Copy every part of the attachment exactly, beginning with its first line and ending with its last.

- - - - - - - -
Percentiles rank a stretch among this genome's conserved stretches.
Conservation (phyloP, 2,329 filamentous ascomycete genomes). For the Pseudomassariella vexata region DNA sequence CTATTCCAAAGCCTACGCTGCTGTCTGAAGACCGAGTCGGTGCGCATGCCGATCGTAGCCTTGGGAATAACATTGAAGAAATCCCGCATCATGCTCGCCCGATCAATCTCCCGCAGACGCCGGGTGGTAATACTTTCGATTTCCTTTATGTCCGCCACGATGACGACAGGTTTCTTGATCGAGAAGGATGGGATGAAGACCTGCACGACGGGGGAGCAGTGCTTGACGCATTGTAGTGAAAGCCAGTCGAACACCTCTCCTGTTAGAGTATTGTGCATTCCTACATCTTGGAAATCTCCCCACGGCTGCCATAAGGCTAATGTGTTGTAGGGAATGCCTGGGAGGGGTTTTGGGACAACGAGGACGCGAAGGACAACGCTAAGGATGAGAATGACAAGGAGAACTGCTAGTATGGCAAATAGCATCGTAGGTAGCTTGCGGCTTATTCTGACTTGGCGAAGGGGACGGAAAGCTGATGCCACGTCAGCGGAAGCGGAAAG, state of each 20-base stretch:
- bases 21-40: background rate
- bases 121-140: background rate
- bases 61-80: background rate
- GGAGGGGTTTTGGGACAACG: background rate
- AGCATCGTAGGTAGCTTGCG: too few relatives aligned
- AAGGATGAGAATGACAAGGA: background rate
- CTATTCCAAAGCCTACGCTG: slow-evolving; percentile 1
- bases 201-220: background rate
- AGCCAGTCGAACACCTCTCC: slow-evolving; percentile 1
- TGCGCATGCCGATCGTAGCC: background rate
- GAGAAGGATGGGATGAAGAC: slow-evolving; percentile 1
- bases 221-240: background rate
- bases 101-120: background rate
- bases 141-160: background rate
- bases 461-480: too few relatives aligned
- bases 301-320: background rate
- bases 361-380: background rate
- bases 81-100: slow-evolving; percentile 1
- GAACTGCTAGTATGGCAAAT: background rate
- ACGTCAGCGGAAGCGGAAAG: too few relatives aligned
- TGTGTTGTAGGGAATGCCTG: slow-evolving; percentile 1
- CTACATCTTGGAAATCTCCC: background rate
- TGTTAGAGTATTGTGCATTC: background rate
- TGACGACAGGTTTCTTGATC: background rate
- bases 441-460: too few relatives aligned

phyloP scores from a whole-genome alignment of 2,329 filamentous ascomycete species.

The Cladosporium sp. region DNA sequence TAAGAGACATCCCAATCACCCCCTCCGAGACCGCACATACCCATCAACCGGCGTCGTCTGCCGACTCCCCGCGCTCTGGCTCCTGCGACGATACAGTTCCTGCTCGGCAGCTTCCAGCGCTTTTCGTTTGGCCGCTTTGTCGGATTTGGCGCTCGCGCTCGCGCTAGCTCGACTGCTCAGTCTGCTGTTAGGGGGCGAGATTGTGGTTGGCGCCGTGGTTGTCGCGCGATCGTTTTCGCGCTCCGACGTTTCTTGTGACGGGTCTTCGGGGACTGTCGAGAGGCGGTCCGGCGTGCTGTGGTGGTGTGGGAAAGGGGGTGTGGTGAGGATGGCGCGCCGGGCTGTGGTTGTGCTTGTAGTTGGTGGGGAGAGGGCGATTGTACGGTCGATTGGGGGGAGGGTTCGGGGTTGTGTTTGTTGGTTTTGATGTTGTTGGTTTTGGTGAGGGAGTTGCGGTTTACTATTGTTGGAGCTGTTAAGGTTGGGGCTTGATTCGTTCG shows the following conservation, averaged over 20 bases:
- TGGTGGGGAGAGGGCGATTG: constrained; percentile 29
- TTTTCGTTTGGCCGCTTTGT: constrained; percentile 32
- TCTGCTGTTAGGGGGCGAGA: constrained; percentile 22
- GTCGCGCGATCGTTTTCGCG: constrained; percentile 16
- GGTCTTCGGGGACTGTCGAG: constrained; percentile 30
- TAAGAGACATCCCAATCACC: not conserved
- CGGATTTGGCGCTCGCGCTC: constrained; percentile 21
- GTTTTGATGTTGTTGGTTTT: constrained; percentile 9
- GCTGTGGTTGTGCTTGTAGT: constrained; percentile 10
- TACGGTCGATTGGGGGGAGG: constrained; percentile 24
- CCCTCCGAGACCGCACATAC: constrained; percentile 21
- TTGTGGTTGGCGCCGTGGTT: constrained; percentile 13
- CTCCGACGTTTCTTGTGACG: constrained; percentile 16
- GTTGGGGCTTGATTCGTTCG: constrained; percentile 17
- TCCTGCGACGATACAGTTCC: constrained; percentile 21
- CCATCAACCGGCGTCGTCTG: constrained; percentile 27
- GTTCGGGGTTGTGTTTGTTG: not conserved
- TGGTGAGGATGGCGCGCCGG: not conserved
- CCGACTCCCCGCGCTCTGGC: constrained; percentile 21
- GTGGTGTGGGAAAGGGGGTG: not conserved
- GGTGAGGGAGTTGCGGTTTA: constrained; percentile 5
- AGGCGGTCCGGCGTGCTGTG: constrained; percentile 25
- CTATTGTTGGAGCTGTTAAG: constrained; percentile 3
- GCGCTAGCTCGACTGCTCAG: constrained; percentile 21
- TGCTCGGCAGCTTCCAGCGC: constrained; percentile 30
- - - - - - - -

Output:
Percentiles rank a stretch among this genome's conserved stretches.
Conservation (phyloP, 2,329 filamentous ascomycete genomes). For the Pseudomassariella vexata region DNA sequence CTATTCCAAAGCCTACGCTGCTGTCTGAAGACCGAGTCGGTGCGCATGCCGATCGTAGCCTTGGGAATAACATTGAAGAAATCCCGCATCATGCTCGCCCGATCAATCTCCCGCAGACGCCGGGTGGTAATACTTTCGATTTCCTTTATGTCCGCCACGATGACGACAGGTTTCTTGATCGAGAAGGATGGGATGAAGACCTGCACGACGGGGGAGCAGTGCTTGACGCATTGTAGTGAAAGCCAGTCGAACACCTCTCCTGTTAGAGTATTGTGCATTCCTACATCTTGGAAATCTCCCCACGGCTGCCATAAGGCTAATGTGTTGTAGGGAATGCCTGGGAGGGGTTTTGGGACAACGAGGACGCGAAGGACAACGCTAAGGATGAGAATGACAAGGAGAACTGCTAGTATGGCAAATAGCATCGTAGGTAGCTTGCGGCTTATTCTGACTTGGCGAAGGGGACGGAAAGCTGATGCCACGTCAGCGGAAGCGGAAAG, state of each 20-base stretch:
- bases 21-40: background rate
- bases 121-140: background rate
- bases 61-80: background rate
- GGAGGGGTTTTGGGACAACG: background rate
- AGCATCGTAGGTAGCTTGCG: too few relatives aligned
- AAGGATGAGAATGACAAGGA: background rate
- CTATTCCAAAGCCTACGCTG: slow-evolving; percentile 1
- bases 201-220: background rate
- AGCCAGTCGAACACCTCTCC: slow-evolving; percentile 1
- TGCGCATGCCGATCGTAGCC: background rate
- GAGAAGGATGGGATGAAGAC: slow-evolving; percentile 1
- bases 221-240: background rate
- bases 101-120: background rate
- bases 141-160: background rate
- bases 461-480: too few relatives aligned
- bases 301-320: background rate
- bases 361-380: background rate
- bases 81-100: slow-evolving; percentile 1
- GAACTGCTAGTATGGCAAAT: background rate
- ACGTCAGCGGAAGCGGAAAG: too few relatives aligned
- TGTGTTGTAGGGAATGCCTG: slow-evolving; percentile 1
- CTACATCTTGGAAATCTCCC: background rate
- TGTTAGAGTATTGTGCATTC: background rate
- TGACGACAGGTTTCTTGATC: background rate
- bases 441-460: too few relatives aligned

phyloP scores from a whole-genome alignment of 2,329 filamentous ascomycete species.

The Cladosporium sp. region DNA sequence TAAGAGACATCCCAATCACCCCCTCCGAGACCGCACATACCCATCAACCGGCGTCGTCTGCCGACTCCCCGCGCTCTGGCTCCTGCGACGATACAGTTCCTGCTCGGCAGCTTCCAGCGCTTTTCGTTTGGCCGCTTTGTCGGATTTGGCGCTCGCGCTCGCGCTAGCTCGACTGCTCAGTCTGCTGTTAGGGGGCGAGATTGTGGTTGGCGCCGTGGTTGTCGCGCGATCGTTTTCGCGCTCCGACGTTTCTTGTGACGGGTCTTCGGGGACTGTCGAGAGGCGGTCCGGCGTGCTGTGGTGGTGTGGGAAAGGGGGTGTGGTGAGGATGGCGCGCCGGGCTGTGGTTGTGCTTGTAGTTGGTGGGGAGAGGGCGATTGTACGGTCGATTGGGGGGAGGGTTCGGGGTTGTGTTTGTTGGTTTTGATGTTGTTGGTTTTGGTGAGGGAGTTGCGGTTTACTATTGTTGGAGCTGTTAAGGTTGGGGCTTGATTCGTTCG shows the following conservation, averaged over 20 bases:
- TGGTGGGGAGAGGGCGATTG: constrained; percentile 29
- TTTTCGTTTGGCCGCTTTGT: constrained; percentile 32
- TCTGCTGTTAGGGGGCGAGA: constrained; percentile 22
- GTCGCGCGATCGTTTTCGCG: constrained; percentile 16
- GGTCTTCGGGGACTGTCGAG: constrained; percentile 30
- TAAGAGACATCCCAATCACC: not conserved
- CGGATTTGGCGCTCGCGCTC: constrained; percentile 21
- GTTTTGATGTTGTTGGTTTT: constrained; percentile 9
- GCTGTGGTTGTGCTTGTAGT: constrained; percentile 10
- TACGGTCGATTGGGGGGAGG: constrained; percentile 24
- CCCTCCGAGACCGCACATAC: constrained; percentile 21
- TTGTGGTTGGCGCCGTGGTT: constrained; percentile 13
- CTCCGACGTTTCTTGTGACG: constrained; percentile 16
- GTTGGGGCTTGATTCGTTCG: constrained; percentile 17
- TCCTGCGACGATACAGTTCC: constrained; percentile 21
- CCATCAACCGGCGTCGTCTG: constrained; percentile 27
- GTTCGGGGTTGTGTTTGTTG: not conserved
- TGGTGAGGATGGCGCGCCGG: not conserved
- CCGACTCCCCGCGCTCTGGC: constrained; percentile 21
- GTGGTGTGGGAAAGGGGGTG: not conserved
- GGTGAGGGAGTTGCGGTTTA: constrained; percentile 5
- AGGCGGTCCGGCGTGCTGTG: constrained; percentile 25
- CTATTGTTGGAGCTGTTAAG: constrained; percentile 3
- GCGCTAGCTCGACTGCTCAG: constrained; percentile 21
- TGCTCGGCAGCTTCCAGCGC: constrained; percentile 30